Schwerpunktverlagerung, Richtung ungewiss?

Der „US-Pivot to Asia" und seine unintendierten Konsequenzen

  • Gordon Friedrichs (Autor/in)
  • Sebastian Harnisch (Autor/in)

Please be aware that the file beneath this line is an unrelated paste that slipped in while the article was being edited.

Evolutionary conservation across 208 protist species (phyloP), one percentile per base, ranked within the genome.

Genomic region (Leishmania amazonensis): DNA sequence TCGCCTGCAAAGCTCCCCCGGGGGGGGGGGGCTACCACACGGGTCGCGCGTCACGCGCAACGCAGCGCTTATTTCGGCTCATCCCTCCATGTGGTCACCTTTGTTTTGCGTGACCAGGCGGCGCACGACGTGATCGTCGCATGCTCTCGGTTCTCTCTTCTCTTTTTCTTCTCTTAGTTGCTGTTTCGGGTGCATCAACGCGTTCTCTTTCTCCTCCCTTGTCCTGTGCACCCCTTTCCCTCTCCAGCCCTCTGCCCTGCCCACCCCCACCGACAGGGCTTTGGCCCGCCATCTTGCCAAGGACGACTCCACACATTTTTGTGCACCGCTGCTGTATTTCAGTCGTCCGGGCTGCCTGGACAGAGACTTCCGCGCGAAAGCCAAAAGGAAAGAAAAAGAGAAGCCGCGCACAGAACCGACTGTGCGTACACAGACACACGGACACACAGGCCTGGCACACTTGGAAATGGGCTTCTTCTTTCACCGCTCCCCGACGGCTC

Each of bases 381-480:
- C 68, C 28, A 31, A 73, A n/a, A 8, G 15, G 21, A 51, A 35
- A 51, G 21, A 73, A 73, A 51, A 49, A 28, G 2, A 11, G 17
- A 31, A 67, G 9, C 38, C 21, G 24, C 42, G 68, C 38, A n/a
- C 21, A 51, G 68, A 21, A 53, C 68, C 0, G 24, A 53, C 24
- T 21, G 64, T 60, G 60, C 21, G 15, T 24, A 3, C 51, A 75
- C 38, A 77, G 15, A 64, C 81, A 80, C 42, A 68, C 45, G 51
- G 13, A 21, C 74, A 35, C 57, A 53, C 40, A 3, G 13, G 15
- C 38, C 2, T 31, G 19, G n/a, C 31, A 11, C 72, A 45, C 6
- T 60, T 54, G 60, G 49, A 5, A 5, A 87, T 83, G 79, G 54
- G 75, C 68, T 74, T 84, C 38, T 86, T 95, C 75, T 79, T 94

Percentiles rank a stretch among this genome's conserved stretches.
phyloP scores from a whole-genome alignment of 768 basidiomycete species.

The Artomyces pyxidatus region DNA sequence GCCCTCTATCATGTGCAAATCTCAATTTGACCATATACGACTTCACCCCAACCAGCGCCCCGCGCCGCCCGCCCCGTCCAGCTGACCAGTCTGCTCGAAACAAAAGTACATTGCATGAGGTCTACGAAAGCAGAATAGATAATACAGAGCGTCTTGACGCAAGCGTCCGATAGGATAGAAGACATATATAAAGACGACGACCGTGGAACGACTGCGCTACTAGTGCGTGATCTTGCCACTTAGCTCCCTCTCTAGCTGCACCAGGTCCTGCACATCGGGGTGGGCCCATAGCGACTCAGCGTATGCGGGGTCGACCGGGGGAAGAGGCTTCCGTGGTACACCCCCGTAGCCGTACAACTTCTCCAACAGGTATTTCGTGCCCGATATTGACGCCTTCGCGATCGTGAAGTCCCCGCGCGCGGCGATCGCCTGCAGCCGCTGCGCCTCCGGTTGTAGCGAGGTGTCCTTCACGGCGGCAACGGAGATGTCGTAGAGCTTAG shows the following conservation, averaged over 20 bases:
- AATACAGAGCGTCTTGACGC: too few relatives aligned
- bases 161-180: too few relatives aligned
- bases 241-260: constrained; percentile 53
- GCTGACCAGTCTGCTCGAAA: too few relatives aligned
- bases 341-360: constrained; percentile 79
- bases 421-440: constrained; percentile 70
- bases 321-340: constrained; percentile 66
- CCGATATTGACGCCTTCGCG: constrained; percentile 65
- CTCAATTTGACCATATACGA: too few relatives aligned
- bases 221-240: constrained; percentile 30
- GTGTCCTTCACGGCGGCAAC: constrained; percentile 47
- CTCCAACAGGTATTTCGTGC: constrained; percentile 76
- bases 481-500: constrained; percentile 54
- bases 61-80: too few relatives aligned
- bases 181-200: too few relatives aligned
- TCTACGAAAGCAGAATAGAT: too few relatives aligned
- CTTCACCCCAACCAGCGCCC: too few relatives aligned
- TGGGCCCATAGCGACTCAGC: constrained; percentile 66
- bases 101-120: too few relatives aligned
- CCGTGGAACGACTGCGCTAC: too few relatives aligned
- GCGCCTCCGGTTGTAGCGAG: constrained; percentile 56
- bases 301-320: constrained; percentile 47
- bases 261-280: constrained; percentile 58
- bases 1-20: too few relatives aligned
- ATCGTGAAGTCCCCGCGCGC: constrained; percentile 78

The phrase "unintended consequences" is often used in the political (science) discourse, yet it still remains theoretically underspecified. We conceptualize unintended consequences in role theoretical terms in three steps, and then apply it to the United States' policy vis-à-vis the Asia-Pacific region under the Obama administration - the so-called "Pivot to Asia". First, we model unintended consequences as a gap between the initial role-taking of an actor and the deviant but commensurate counter-role taking of an Other. Second, we examine the Obama administration's initial role-taking in the diplomatic, security, and economic realms, under the assumption that domestic contestation in the US may lead to unclear signaling about the Pivot's intentions. Third, we investigate counter-role taking by Japan, the Philippines, and Indonesia in order to draw conclusions about their interpretation of US role-taking and its consequences for the region's social structure. Our analysis exposes differentiated patterns of unintended consequences due to deviant counter-role taking by these nations vis-à-vis the US, China, and other actors in the region along all three dimensions of the Pivot.